Sometimes the Church Fathers remind me very much of the Pentecostalism of my youth. That might sound a bit odd – after all, Pentecostalism and the Church Fathers don’t often go together – but hear me out. You see, in both the Church Fathers and in older (British and European) Pentecostal preaching the great desire is to see Christ in all the Scriptures. Which means that sometimes those who have been taught to follow very strict rules of ‘literal grammatical historical’ interpretation bristle against some of the places Jesus is found by both the Church Fathers and the older Pentecostals. (I’m saying older Pentecostals here, as there is a newer approach which, alas, seems to have gone a long way toward replacing it.) Some people will brush both the Fathers and the Pentecostals aside with accusations of allegory, but the thing is this, despite the way some of their interpretations might appear incredibly novel to certain schools of evangelicalism, a lot of what they said was both (a) …

What does it actually mean for God to come down or rise up?

Now, perhaps you think I was a bit too harsh on a chorus the other day. After all, it’s tagged onto one of the great hymns of the Incarnation. But, apart from (as I’ve already mentioned) distracting us from the great truth of the Incarnate Christ of which we sing in the verses, what do the words actually mean?

For a start, this is Old Testament language. The New Testament never speaks of God rising up – apart from Christ’s rising up in His resurrection from the dead. The New Testament never speaks of God coming down – apart from Christ’s coming down in the Incarnation (John 6:33, 38, 42, 50). And both of those events have already taken place, so we can’t be calling on God to perform them now. So these expressions can’t be being used in a New Testament way, and that suggests they must be being used in an Old Testament way.

So, how does the Old Testament talk about God coming down and rising up? Once, the Old Testament speaks of the LORD coming down to fight for Zion (Isa. 31:4). In Ps…

How Christmas Reveals Our Problem with Worship

One of the wonders of Christmas is the music. Many of us look forward to the songs we don’t get to sing at any other time of the year. Even instruments which are shunned from January to November are not only tolerated but actively welcomed at Christmas time. Christmas has its own songs, its own music, its own style. And we all know where the carols of Christmas belong. They sound fantastic at our Carols by Candlelight services. They sound sublime sung by the boy choristers on Christmas Eve in Carols from Kings.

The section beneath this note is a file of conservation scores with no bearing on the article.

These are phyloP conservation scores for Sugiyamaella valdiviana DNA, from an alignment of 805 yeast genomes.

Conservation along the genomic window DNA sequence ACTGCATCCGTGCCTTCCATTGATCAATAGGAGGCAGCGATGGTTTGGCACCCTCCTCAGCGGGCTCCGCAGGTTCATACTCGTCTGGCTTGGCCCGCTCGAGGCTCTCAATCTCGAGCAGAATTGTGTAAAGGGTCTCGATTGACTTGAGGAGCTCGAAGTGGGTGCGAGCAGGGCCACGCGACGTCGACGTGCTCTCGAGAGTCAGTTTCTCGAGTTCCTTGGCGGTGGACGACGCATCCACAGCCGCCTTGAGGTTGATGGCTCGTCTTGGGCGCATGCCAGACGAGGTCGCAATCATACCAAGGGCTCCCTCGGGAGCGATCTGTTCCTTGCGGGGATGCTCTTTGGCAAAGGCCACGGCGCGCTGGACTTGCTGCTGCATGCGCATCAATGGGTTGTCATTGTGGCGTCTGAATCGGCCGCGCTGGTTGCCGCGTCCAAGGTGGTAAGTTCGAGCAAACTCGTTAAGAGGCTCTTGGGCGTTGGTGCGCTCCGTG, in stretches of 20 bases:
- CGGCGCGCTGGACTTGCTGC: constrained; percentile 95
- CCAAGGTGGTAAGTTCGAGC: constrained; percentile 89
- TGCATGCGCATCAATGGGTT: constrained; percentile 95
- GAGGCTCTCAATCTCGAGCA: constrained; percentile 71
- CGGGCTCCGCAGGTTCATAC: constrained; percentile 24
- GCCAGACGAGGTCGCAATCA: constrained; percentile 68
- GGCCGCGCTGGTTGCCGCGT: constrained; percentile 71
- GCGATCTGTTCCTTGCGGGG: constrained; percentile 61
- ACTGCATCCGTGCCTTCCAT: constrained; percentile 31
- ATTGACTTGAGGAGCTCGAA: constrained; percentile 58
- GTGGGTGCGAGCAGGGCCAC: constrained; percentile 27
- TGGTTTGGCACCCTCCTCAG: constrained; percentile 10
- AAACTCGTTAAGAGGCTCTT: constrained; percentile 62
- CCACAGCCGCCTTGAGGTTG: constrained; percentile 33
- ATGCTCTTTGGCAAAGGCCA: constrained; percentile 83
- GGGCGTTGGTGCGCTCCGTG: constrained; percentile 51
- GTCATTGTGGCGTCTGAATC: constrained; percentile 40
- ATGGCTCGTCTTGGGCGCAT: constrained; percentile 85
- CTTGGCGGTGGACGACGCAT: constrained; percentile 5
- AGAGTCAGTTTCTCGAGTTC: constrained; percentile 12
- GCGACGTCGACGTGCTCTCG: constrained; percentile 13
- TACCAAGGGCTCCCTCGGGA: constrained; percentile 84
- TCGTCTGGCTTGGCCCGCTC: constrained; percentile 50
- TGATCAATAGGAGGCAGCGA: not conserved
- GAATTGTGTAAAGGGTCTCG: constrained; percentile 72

But then, so many seem to find them so awkward on a Sunday morning in a typical Pentecostal or evangelical service. We quickly get rid of them by the second day of Christmas – if not before! You see, I’ve witnessed a few pastors saying that they don’t want carols – they want worship – on Christmas morning at the Breaking of Bread. So, what’s the difference then between carols and ‘worship’? Is there one at all? And does our problem with carols say anything about today’s evang…

Mother of God – Yes, Mother of God

December is fast approaching, and with it the one time of the year when we evangelicals tend to mention Mary. For how could we speak of the Nativity without speaking of the Blessed Virgin? And yet, so often as I hear Mary mentioned in the run up to Christmas, I sink a little in my seat, for, you see, not only do we evangelicals keep Mary for December, but often we get so nervous when we bring her out for that brief cameo, that we end up jumping straight from Mary to accidental heresies.

Ironically, it’s the fear of heresy that leads into heresy on this particular subject. Now, I come from Northern Ireland, so this is perhaps slightly more pronounced there given the general consciousness of Roman Catholic attitudes to Mary, but I’ve heard it on the mainland and further afield as well. It seems that, when we evangelicals talk about Mary, suddenly a huge desire to distinguish ourselves from Popery kicks in. And so suddenly asides and excurses are fitted panickedly into sermons loudly de…